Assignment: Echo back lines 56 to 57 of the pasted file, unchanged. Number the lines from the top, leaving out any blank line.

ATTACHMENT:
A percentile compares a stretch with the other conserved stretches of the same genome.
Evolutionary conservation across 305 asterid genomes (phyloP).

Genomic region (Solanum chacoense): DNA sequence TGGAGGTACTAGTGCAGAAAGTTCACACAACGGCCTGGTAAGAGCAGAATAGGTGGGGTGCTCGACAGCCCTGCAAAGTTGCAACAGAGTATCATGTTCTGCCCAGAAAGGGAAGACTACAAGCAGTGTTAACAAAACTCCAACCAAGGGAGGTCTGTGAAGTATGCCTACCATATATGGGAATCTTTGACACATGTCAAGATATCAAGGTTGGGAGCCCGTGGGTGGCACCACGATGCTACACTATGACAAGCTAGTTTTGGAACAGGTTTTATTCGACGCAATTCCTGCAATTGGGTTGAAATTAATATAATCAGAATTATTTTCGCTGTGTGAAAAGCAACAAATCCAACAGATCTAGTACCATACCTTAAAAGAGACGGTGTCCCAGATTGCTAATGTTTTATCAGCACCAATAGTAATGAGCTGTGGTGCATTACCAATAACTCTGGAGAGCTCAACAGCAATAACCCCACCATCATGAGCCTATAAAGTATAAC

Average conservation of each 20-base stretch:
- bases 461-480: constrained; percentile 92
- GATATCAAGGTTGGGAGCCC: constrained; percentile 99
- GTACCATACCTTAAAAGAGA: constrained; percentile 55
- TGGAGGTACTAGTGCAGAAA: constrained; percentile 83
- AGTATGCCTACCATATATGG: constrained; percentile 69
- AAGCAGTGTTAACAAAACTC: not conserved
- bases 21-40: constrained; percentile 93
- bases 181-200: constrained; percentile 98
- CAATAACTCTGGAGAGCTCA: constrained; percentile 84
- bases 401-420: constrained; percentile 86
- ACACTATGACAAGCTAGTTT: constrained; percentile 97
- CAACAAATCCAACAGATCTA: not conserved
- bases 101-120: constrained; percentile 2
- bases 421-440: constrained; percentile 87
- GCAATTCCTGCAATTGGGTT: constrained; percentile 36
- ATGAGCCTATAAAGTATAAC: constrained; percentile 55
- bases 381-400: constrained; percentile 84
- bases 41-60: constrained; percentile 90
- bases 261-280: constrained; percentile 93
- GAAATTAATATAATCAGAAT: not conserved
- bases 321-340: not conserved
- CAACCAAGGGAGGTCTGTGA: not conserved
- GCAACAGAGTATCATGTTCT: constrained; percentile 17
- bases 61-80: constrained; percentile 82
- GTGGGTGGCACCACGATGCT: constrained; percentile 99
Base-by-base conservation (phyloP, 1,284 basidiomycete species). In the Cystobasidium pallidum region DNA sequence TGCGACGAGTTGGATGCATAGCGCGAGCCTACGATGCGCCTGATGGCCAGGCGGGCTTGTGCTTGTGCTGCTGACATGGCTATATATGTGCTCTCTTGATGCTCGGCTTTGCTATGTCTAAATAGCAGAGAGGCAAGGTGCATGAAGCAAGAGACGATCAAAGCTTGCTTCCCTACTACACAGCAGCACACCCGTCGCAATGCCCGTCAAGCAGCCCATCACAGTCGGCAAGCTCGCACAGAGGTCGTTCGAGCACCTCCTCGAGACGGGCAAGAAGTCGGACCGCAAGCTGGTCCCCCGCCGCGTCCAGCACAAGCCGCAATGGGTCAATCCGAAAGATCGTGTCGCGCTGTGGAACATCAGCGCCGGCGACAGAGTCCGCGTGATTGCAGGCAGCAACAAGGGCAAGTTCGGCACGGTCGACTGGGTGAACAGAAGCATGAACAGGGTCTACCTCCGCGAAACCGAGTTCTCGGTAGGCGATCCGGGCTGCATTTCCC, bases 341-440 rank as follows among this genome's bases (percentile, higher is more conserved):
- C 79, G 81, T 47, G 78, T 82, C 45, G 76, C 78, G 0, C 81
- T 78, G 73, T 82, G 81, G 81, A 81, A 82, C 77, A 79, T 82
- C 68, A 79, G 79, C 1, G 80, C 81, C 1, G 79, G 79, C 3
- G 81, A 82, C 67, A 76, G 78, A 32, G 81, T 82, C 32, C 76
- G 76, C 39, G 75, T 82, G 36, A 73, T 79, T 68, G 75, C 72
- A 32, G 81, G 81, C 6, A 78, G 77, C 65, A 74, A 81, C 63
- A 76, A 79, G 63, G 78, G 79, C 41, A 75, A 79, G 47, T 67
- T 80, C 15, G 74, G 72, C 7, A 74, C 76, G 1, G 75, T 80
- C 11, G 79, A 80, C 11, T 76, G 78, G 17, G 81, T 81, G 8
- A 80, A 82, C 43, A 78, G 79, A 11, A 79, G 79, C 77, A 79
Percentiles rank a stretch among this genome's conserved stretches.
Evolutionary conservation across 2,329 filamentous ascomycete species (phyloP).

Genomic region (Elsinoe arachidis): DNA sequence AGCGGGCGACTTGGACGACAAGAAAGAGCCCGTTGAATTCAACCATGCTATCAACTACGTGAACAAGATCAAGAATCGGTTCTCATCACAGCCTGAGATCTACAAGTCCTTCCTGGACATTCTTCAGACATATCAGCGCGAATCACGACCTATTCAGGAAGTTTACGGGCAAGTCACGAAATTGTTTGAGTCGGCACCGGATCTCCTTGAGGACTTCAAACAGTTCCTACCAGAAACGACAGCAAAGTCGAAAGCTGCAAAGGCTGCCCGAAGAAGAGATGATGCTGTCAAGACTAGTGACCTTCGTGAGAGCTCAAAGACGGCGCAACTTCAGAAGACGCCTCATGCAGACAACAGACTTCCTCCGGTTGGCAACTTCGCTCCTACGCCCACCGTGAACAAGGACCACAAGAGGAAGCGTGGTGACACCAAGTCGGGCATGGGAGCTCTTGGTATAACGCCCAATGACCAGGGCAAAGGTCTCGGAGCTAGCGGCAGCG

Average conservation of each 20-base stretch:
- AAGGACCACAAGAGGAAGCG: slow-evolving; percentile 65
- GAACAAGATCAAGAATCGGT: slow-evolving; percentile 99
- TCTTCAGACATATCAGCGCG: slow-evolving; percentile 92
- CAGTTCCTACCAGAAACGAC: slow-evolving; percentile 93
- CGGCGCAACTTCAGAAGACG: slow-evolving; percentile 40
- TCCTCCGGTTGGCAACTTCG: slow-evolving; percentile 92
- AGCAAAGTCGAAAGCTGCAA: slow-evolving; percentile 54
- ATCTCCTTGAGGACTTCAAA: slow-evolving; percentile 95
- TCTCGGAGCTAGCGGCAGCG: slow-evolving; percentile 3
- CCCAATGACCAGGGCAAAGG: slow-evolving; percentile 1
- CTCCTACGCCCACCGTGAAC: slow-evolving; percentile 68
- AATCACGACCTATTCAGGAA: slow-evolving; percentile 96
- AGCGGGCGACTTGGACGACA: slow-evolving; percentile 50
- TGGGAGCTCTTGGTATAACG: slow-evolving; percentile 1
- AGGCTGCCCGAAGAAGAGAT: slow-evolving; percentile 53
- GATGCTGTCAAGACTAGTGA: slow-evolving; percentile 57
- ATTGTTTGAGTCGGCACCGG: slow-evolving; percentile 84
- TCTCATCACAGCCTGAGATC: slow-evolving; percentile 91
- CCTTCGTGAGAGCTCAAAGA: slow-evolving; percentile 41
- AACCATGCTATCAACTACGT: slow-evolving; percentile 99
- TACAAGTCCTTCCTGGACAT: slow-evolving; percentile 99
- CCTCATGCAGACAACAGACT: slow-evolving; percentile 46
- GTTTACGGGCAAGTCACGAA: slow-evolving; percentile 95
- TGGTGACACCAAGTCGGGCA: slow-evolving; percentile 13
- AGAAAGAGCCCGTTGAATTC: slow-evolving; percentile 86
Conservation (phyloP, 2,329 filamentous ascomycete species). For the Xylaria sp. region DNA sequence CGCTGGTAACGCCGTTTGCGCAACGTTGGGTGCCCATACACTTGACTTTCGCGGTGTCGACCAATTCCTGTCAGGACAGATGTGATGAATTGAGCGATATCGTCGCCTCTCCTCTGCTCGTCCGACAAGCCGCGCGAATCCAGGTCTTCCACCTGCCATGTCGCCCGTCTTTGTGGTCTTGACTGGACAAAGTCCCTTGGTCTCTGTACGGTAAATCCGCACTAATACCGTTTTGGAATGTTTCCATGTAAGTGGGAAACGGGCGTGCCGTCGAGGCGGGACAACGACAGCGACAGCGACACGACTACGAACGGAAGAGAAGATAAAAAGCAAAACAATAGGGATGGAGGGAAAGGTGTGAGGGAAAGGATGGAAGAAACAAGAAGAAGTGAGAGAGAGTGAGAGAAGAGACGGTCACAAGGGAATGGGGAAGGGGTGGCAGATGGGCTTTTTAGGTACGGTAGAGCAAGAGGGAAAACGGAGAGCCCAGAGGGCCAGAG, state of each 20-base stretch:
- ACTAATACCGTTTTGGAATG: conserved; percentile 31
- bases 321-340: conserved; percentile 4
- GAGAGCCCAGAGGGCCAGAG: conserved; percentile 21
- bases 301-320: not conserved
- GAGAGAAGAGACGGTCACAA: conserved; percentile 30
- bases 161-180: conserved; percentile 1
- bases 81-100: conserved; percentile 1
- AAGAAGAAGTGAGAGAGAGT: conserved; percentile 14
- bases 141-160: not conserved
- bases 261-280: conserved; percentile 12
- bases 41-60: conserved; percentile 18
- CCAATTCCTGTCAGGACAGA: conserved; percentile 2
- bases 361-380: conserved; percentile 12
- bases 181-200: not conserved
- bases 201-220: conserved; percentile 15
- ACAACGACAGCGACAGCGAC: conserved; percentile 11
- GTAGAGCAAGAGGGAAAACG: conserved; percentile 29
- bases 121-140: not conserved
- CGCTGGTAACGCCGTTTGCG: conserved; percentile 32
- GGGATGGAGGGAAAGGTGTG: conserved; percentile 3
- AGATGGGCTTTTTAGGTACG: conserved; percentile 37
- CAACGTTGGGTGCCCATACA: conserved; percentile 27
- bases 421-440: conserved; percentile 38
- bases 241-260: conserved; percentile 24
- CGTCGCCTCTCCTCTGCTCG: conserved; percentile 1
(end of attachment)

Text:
- AATCACGACCTATTCAGGAA: slow-evolving; percentile 96
- AGCGGGCGACTTGGACGACA: slow-evolving; percentile 50